In this special issue of Nova Religio four historians of medieval and early modern Christianities offer perspectives on basic conceptual frameworks widely employed in new religions studies, including modernization and secularization, radicalism/violent radicalization, and diversity/diversification. Together with a response essay by J. Gordon Melton, these articles suggest strong possibilities for renewed and ongoing conversation between scholars of “old” and “new” religions. Unlike some early discussions, ours is not aimed simply at questioning the distinction between old and new religions itself. Rather, we think such conversation between scholarly fields holds the prospect of productive scholarly surprise and perspectival shifts, especially via the disciplinary practice of historiographical criticism.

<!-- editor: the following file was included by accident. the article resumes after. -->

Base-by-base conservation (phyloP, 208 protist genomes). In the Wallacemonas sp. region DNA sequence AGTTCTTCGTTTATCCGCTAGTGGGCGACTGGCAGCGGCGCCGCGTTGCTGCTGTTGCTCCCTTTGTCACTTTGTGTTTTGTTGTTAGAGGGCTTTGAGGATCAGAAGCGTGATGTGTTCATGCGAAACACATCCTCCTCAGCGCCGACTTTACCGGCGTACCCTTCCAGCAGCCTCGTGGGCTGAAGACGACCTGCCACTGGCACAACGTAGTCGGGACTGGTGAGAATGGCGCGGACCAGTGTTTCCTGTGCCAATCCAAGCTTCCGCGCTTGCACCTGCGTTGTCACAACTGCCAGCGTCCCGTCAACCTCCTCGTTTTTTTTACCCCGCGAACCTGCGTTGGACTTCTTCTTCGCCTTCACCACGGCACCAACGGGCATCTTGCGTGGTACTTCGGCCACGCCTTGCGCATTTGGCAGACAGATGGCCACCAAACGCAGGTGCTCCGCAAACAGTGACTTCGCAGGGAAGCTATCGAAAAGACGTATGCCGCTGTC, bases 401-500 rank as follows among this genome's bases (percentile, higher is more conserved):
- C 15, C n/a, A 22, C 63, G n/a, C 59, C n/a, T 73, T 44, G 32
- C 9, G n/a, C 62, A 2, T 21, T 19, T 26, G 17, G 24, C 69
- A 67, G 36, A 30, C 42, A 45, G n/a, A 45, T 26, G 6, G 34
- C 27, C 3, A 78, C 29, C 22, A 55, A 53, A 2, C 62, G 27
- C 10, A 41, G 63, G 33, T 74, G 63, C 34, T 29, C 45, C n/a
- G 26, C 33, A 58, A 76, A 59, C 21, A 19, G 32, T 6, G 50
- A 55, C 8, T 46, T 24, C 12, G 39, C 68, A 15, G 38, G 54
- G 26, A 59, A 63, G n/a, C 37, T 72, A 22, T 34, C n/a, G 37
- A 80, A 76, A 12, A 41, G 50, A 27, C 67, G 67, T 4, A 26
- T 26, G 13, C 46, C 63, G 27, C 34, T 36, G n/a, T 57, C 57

This article argues for critical reflection on diachronic and quantitative claims about increasing religious diversity. Influential scholars in several national academies have asserted there is “increasing religious diversity” in various locales. Many also make specific claims about religious diversity in the past to enable comparative claims about religious diversity in the present or even in the future. Yet, such claims are flawed methodologically (though less flawed alternatives are available). Moreover, neither the professional ethos of curatorial caution nor the pluralist politics commonly accompanying such scholarship are well served by this approach. Since the study of new or emergent religions also entails central historical conceits—for example, in debates over the proper meaning of “new” or over precise relations to “modernity”—this article offers a comparative perspective to conclude that scholars working in the fields of new religions studies and religious diversity studies should be more aware of the basic historical frameworks into which they place their multidisciplinary practices, practices that could be enriched and strengthened by further dialogue with historians.